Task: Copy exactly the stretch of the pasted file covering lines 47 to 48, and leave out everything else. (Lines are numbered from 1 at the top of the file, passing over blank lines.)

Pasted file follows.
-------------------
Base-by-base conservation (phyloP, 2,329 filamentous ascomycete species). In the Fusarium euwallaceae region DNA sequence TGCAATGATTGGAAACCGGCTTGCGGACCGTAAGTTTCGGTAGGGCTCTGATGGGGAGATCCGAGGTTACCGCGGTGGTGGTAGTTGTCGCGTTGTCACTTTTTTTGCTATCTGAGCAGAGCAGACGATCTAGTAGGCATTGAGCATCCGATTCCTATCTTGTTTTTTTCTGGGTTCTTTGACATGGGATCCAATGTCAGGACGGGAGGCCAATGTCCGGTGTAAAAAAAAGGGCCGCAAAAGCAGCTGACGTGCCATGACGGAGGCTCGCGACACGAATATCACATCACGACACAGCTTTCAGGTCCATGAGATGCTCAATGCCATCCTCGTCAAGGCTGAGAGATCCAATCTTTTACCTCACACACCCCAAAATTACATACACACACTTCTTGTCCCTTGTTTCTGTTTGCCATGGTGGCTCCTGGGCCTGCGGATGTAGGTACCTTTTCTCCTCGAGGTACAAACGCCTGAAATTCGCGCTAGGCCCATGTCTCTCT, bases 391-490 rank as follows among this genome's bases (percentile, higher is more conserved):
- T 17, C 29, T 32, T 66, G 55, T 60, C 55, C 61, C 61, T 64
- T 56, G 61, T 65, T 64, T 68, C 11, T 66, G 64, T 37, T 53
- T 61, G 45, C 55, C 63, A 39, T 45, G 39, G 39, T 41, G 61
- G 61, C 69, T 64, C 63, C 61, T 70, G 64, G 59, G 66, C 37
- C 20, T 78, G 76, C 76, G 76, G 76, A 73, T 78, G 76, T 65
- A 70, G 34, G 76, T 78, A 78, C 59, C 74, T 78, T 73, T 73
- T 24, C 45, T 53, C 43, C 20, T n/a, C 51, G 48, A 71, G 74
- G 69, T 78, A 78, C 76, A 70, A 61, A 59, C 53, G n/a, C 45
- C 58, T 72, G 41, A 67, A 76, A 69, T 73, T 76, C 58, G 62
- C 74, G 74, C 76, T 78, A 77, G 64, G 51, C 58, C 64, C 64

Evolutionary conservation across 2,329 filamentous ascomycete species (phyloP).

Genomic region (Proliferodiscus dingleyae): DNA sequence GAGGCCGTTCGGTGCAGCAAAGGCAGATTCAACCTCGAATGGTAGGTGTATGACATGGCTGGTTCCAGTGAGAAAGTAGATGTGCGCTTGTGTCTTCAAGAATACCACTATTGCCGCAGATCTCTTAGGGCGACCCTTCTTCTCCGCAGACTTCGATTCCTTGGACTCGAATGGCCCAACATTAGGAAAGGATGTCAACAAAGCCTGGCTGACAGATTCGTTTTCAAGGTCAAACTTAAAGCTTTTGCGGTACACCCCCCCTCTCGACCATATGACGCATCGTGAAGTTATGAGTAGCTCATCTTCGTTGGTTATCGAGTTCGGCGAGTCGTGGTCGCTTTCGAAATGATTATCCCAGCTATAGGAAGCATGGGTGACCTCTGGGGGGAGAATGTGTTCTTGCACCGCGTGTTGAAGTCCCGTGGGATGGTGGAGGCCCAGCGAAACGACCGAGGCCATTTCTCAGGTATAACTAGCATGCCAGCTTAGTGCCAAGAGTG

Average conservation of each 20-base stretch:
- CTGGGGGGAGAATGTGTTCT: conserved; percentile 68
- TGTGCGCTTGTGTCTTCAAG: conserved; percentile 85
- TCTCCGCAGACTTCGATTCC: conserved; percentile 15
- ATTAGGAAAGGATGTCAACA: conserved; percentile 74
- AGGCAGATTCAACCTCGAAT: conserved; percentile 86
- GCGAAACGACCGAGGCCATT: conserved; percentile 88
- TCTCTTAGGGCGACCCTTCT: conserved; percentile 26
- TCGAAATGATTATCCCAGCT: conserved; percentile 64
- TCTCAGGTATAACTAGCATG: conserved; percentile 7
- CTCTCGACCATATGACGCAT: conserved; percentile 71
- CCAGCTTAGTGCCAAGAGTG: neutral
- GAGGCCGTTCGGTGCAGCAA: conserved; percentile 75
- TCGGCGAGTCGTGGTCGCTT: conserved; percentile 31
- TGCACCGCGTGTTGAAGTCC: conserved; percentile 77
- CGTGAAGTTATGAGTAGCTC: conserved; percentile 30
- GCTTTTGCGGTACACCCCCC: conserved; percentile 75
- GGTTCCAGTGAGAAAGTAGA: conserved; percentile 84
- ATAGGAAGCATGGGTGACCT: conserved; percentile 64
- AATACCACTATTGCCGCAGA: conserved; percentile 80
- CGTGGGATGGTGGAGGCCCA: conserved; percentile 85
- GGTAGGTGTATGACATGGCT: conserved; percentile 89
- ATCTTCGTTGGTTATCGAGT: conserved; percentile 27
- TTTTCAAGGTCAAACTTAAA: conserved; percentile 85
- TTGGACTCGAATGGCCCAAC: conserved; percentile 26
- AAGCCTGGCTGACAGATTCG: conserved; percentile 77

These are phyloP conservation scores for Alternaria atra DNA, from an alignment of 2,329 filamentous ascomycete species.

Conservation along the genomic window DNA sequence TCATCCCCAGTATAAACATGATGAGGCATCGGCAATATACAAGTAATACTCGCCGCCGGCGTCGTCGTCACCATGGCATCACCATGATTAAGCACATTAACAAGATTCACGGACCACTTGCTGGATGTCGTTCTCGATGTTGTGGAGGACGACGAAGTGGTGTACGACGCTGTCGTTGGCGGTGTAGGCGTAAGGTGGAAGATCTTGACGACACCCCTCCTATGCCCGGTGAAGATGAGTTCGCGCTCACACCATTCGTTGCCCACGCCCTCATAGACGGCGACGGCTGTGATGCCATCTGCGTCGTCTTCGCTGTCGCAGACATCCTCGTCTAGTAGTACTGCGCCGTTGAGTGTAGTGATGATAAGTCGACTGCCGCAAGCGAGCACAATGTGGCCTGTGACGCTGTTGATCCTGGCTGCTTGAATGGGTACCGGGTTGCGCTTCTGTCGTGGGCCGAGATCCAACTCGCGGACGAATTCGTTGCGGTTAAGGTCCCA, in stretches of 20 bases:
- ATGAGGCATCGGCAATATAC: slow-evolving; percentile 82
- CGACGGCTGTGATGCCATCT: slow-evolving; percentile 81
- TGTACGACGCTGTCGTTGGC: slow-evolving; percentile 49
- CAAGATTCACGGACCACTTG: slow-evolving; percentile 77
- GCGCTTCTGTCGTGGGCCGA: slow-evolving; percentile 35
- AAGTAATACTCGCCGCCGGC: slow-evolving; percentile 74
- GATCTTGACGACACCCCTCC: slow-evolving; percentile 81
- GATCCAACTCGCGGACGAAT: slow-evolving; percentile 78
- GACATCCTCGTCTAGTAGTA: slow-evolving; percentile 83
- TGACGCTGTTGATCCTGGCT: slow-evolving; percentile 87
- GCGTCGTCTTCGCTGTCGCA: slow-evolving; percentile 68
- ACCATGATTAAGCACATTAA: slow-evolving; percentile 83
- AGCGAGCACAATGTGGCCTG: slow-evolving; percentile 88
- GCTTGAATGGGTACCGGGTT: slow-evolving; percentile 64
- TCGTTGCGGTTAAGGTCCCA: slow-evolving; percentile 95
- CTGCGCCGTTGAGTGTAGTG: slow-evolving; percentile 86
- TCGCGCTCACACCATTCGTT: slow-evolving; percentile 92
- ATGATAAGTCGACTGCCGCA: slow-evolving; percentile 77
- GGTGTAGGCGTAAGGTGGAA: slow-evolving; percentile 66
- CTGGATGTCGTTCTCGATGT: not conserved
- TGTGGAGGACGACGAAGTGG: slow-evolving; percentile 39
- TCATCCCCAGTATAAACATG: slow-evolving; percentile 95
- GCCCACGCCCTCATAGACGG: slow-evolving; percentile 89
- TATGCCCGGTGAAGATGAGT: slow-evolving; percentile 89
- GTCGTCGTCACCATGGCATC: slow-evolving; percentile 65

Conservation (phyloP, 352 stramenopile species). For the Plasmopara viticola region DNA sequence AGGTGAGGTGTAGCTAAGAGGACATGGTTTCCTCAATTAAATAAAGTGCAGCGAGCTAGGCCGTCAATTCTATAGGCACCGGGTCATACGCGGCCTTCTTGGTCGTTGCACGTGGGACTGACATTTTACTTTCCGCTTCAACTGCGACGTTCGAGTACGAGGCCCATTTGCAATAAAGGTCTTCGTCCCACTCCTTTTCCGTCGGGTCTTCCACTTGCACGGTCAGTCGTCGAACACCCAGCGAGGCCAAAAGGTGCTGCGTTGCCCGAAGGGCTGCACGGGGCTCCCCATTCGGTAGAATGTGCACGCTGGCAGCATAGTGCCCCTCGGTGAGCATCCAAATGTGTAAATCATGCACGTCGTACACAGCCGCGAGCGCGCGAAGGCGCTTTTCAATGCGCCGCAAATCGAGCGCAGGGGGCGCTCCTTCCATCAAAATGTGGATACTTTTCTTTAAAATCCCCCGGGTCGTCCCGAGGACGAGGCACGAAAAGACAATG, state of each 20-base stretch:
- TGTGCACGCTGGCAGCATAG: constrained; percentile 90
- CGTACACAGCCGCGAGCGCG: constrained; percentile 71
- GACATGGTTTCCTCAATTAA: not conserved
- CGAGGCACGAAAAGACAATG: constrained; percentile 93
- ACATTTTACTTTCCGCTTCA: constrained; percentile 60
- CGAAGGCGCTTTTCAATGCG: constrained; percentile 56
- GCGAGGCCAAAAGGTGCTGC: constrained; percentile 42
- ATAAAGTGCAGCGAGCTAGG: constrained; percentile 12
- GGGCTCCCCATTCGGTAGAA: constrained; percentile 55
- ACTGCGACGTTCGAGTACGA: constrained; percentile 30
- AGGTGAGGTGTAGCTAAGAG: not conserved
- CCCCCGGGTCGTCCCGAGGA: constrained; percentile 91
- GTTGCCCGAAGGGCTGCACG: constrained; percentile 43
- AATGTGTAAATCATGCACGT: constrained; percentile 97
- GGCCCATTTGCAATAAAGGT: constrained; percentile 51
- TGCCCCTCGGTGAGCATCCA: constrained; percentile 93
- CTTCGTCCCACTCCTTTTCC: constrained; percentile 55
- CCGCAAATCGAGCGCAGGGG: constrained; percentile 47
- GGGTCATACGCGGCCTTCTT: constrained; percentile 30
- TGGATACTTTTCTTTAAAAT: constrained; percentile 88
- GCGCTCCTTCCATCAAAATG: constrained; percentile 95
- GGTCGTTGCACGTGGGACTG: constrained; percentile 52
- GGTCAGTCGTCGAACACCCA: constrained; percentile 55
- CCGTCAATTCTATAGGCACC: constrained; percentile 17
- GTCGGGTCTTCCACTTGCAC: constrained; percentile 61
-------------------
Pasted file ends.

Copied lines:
- AAGTAATACTCGCCGCCGGC: slow-evolving; percentile 74
- GATCTTGACGACACCCCTCC: slow-evolving; percentile 81